Dr. Pommier is also Honorary Professor of the Shanghai Institute Materia Medica, Chinese Academy of Sciences. He has received multiple Federal Technology Transfer Awards for his discoveries of DNA topoisomerase, HIV-1 integrase and cell cycle checkpoint inhibitors, and a NIH Merit Award for his role in elucidating the function of topoisomerases as targets for anticancer drugs.
    Three of his drugs are in clinical trial and his molecular pharmacology studies led to the clinical development of Yondelis and the PARP inhibitors. Dr. Pommier serves as Senior Editor for Cancer Research for the Translational Science section. He was elected Chair for 2004-2005 Gordon conferences on the Molecular Therapeutics of Cancer and for the 2016 and 2018 Gordon conferences on DNA Topoisomerases in Biology & Medicine.
    As the discoverer of the 1st HIV integrate inhibitors, he is founding organizer of the "International Conferences on Retroviral Integrase: Molecular Biology and Pharmacology" (1995, 2001, 2008, 2014 and 2017). Dr. Pommier received the "Paul Ehrlich lecture award" from the French Society of Therapeutic Chemistry in 2005 based on his discovery of the Interfacial inhibition concept. He has authored over 700 publications and holds over 30 patents for inhibitors of DNA topoisomerases, tyrosyl-DNA phosphodiesterase, checkpoint inhibitors and HIV-1 integrase inhibitors.
    He has mentored over 50 M.D. and Ph.D. post-doctoral fellows, Howard Hughes Medical Institute trainees, Ph.D. graduate students, and students who went into medical and scientific academic positions, pharmaceutical and editorial careers. Dr. Pommier was elected fellow of the AAAS in 2017.


    Fabrice André - Gustave Roussy, Villejuif

    Fabrice André, MD, PhD, received his MD in Grenoble in 2002, and a PhD in Biotechnology from Paris University in 2005.

    He is a past recipient of Young Investigator and Career Development awards from the American Society of Clinical Oncology (ASCO) and is currently Professor in the Department of Medical Oncology, Institut Gustave Roussy, Villejuif, France.

    His research work in the field of biomarkers and personalised therapies focuses on biomarker discovery, development of targeted agents and implementation of personalised medicine. His team includes 70 people working on basic sciences, bioinformatics, biotechnologies and clinical research. He is also leading phase I-III trials testing targeted agents in the field of breast cancer and large national trials testing implementation of high throughput technologies in the health care system.

    Professor André has published more than 200 peer reviewed papers, including papers in the New England Journal of Medicine, Lancet, Nature Medicine, Science, Lancet Oncology and Journal of Clinical Oncology, either as main or co-author.

    Professor André is chairman of the biomarker group at UNICANCER (French cooperative group) and was a member of several scientific committees for international meetings, including SABCS, AACR, ECCO, ESMO, and IMPAKT.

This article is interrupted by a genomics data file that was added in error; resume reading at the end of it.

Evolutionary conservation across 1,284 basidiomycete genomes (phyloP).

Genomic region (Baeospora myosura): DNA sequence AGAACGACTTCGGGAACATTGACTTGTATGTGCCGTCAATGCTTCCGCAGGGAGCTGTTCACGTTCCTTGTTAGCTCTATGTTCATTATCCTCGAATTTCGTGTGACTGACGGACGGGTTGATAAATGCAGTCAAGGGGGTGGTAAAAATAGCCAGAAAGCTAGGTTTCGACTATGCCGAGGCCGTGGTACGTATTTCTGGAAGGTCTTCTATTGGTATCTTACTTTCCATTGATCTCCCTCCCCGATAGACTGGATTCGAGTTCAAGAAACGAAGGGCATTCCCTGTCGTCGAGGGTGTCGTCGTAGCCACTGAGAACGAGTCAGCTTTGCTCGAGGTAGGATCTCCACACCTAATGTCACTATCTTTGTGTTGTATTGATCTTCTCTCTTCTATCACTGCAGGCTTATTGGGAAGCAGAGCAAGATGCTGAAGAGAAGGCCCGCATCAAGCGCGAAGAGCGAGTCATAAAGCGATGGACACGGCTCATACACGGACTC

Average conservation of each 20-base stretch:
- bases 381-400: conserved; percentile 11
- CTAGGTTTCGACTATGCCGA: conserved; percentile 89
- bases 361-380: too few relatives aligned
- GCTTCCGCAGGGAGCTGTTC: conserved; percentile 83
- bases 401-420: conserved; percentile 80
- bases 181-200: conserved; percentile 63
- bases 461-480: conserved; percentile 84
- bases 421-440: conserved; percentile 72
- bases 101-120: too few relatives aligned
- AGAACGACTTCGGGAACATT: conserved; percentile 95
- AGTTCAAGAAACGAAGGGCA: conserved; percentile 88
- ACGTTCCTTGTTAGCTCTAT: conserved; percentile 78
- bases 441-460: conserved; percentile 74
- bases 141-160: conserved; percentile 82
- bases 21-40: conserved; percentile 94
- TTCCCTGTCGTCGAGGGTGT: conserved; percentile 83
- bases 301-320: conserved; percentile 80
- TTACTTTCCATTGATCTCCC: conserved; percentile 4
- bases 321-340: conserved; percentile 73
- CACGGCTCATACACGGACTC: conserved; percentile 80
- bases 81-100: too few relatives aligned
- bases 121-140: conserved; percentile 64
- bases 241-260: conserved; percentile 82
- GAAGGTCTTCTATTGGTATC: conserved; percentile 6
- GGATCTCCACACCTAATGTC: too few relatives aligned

Professor André has been a member of the Annals of Oncology Editorial Board (2010-2013), Associate Editor since 2014 and in September 2017 became Editor-in- Chief.

    He has been a member of the ESMO Educational Committee since 2009, he was coordinator (2012-2014) and member (since 2015) of the ESMO Breast Cancer Faculty. Professor André was also a member of the ESMO Cancer Research Faculty, 2012-2014; and is currently chair of the ESMO Translational Research and Precision Medicine Working Group.

    Julie Guillermet-Guibert - Cancer Research Center of Toulouse (CRCT)
    Julie Guillermet-Guibert, team leader of SigDYN is an Inserm Researcher since 2009.

    The question underlying the following matter, "Which are the distinctive features of cancer cell signalling in physiological conditions and how can we use this knowledge for therapy?", has been the driving force in her career. After obtaining her PhD in 2005, Julie decided to continue her training in UK under the supervision of Prof. Bart Vanhaesebroeck, first in Ludwig Institute of Cancer Research and later in Queen Mary University London (London).

    During this period, Julie strengthened her knowledge of the biological basis of cell signalling and the utilization of mouse models to mimic a pharmacological intervention. She joined Inserm in 2009 as a permanent researcher with the main objective of studying the unique biological features of cancer cell signalling first in vivo, then modelled ex vivo with an emphasis on the specific pancreatic and ovarian biology.

    She was awarded an Habilitation by the University Paul Sabatier - Toulouse - in 2015 and then a Jean-Marie Lehn Excellence Prize in 2018 for her work towards a better understanding of resistance to signal-targeted therapies in pancreatic cancer.

    Jean-Christophe Marine - VIB-KU Leuven Center for Cancer Biology, Leuven

    Jean-Christophe Marine obtained his PhD from the University of Liège, (Belgium, 1996), and was a Howard Hugues Medical Institute Fellow at the St Jude Children's Research Hospital (Memphis, USA, 1996-99). He was a Marie Curie Fellow at the European Institute of Oncology (IEO, Milan, Italy, 2000-2003).

    He became a junior VIB Group leader in 2004 at the University of Ghent (Belgium) and moved his laboratory to the University of Leuven (KULeuven) in 2010 where he is now Professor, senior VIB group leader and Director of the VIB center for Cancer Biology. He received several national and international prizes, including the EMBO Young Investigator award in 2006, for his work on p53 modifiers.
    His interests focus on the mechanisms by which cancer-specific non-mutational (i.e. epigenetic and (post-)transcriptional) events modulate tumor initiation, progression and therapy outcome.

    Our laboratory has recently developed a growing interest in several aspects of melanoma biology, and in particular, in the identification of melanoma initiating cells and the mechanisms that contribute to early tumor development, emergence of inter- and intra-tumor heterogeneity and therapy resistance.